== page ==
Consumers trying to improve their credit scores are often advised to increase the credit limit on their credit cards. A key factor in your score on a credit report is your credit utilization ratio, which considers how much of all available credit is in use. If the ratio of debt to credit is lower, the score for this piece of the credit report is higher. While having a higher credit limit may boost your credit score, be cautious when raising credit limits.
The most obvious reason to avoid having too much credit available is that you could spend more, further increasing debt and actually hurting your credit score if you get in over your head. Think carefully about whether you can resist the temptations that may come with having a higher credit limit.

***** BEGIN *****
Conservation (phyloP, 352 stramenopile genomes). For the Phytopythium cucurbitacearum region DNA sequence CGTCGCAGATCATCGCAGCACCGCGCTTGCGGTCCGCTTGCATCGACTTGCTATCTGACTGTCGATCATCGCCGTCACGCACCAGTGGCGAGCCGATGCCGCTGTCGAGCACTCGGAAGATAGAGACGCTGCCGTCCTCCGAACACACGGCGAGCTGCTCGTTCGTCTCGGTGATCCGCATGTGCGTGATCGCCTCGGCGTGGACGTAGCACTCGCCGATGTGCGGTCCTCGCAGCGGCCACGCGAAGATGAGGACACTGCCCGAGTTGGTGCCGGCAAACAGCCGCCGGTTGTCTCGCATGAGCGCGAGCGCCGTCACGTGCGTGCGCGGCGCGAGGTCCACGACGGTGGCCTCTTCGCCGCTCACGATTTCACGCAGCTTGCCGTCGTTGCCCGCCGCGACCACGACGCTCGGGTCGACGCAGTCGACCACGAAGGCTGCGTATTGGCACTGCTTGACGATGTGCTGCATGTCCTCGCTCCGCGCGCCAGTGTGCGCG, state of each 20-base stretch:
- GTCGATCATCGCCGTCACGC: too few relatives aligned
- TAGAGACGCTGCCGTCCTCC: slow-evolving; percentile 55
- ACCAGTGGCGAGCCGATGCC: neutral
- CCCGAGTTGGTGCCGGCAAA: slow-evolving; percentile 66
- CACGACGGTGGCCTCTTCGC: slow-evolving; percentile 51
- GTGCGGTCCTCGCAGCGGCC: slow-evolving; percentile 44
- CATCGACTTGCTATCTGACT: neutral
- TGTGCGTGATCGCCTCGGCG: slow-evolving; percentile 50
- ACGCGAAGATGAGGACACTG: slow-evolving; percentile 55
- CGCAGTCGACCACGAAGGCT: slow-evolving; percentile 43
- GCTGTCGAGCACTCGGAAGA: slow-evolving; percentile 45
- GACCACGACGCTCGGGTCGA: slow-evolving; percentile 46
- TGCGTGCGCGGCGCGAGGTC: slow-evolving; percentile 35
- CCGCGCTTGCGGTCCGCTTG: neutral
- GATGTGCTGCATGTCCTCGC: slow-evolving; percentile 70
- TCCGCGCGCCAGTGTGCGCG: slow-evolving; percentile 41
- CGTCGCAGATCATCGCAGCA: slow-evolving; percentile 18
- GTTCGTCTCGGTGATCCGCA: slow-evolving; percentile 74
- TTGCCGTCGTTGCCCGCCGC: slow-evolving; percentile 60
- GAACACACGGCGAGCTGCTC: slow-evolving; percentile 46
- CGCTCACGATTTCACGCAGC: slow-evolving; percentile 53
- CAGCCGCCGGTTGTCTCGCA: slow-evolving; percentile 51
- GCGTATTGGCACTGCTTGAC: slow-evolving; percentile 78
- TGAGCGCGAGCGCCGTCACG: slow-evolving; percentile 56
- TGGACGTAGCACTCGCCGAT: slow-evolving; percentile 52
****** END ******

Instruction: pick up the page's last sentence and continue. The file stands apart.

A credit limit that is too high could affect your ability to obtain new credit. When a lender reviews your credit report and compares your total available credit with your income, having a credit limit higher than your income can support is a red flag to the credit analyst. If you apply to a bank for a $20,000 auto loan, for example, and have available credit of $75,000 but an income of $50,000, the lender sees this as a risk. If the bank loans you the $20,000, you could theoretically max out your credit cards and be unable to meet all of your obligations. In this scenario, it would be advisable to either use some of the available credit or lower the credit limit to a more reasonable level.
(For more, see "6 Benefits of Increasing Your Credit Limit.")